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In 1659, Christiaan Huygens using a more powerful telescope realized what was really being seen, and soon after discovered the planet’s first moon, Titan.
In 1671, Giovanni Cassini found four more moons (Iapetus, Rhea, Tethys, Dione), as well as a space between the planet’s A and B rings, known today as the Cassini Division.
In ancient times, astronomers were able to distinguish between those stars which seemed to maintain a fixed position relative to one another, and the so-called wandering stars which changed their positions in the sky slightly each night.
It was also noticed that these ‘planetes’ did not twinkle like other stars, varied in brightness throughout the year, and appeared to move along the same path traveled by the Sun and Moon called the ecliptic.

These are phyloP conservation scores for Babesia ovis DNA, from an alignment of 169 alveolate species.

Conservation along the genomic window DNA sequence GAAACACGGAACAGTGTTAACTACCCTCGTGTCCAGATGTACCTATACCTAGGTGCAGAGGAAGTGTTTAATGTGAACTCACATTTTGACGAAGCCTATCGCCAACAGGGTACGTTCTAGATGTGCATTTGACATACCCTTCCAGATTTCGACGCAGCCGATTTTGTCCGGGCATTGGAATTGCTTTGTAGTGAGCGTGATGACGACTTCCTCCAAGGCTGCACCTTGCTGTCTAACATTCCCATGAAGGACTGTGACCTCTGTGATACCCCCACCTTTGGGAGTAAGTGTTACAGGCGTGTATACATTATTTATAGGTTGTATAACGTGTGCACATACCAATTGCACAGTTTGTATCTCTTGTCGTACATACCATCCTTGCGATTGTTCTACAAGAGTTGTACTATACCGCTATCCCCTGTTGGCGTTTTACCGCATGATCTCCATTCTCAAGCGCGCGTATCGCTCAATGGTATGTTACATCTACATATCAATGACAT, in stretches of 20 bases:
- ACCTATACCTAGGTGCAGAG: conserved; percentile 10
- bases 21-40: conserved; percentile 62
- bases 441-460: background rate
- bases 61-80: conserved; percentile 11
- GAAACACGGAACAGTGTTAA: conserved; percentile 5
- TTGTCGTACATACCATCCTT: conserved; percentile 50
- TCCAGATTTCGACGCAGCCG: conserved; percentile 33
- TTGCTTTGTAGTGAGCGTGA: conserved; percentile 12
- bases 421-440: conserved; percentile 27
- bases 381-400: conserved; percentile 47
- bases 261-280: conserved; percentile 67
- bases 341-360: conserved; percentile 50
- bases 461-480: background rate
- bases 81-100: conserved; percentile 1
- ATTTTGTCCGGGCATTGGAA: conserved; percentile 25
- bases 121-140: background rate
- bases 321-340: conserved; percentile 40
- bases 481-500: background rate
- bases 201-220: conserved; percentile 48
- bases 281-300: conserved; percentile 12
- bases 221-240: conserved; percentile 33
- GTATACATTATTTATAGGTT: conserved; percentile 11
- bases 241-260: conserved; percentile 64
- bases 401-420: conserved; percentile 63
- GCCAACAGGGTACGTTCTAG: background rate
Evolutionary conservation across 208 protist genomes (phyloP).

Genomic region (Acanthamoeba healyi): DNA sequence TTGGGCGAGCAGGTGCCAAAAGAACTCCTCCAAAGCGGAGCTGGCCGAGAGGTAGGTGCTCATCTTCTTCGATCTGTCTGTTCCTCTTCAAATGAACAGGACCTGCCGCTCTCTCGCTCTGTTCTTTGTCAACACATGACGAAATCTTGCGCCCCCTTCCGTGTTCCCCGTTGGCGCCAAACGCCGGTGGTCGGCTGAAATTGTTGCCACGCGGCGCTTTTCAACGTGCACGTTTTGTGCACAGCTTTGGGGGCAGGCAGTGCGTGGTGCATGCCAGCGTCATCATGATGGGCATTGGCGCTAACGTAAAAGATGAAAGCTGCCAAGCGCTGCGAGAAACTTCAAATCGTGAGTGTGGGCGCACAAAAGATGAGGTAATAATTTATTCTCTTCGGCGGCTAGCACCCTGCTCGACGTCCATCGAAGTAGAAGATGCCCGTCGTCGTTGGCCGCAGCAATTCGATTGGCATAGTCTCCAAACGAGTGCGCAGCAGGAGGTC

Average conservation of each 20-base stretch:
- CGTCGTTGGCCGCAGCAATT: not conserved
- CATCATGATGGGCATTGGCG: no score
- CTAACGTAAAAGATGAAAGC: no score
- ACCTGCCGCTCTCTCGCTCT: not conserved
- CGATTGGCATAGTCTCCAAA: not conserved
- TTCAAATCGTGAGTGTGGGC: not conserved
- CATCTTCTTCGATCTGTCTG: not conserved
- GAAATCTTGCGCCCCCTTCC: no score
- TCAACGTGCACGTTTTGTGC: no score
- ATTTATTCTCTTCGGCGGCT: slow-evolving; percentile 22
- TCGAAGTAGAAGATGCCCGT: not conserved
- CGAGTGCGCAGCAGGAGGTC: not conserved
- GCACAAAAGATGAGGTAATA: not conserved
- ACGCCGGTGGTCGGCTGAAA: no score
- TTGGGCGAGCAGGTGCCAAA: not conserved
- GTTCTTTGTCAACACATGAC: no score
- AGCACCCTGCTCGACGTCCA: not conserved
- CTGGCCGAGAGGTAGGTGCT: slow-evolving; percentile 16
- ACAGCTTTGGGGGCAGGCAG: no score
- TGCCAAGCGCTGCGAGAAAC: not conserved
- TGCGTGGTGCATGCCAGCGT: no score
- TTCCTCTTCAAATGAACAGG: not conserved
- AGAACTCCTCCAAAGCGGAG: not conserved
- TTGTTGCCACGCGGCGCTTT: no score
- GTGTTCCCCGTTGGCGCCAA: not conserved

That said, each of the planets has its own interesting discovery story, so let’s take a look at them: Diameter: 3,031 miles Orbit: 29-43 million miles One Year: 88 Earth days Mercury is visible to the naked eye and has been known to ancient people for millenia, with one of its earliest recordings found in a Babylonian star catalogue called the Mul. Mercury was first seen through a telescope by Galileo in 1631, although his instrument was too small to observe its phases.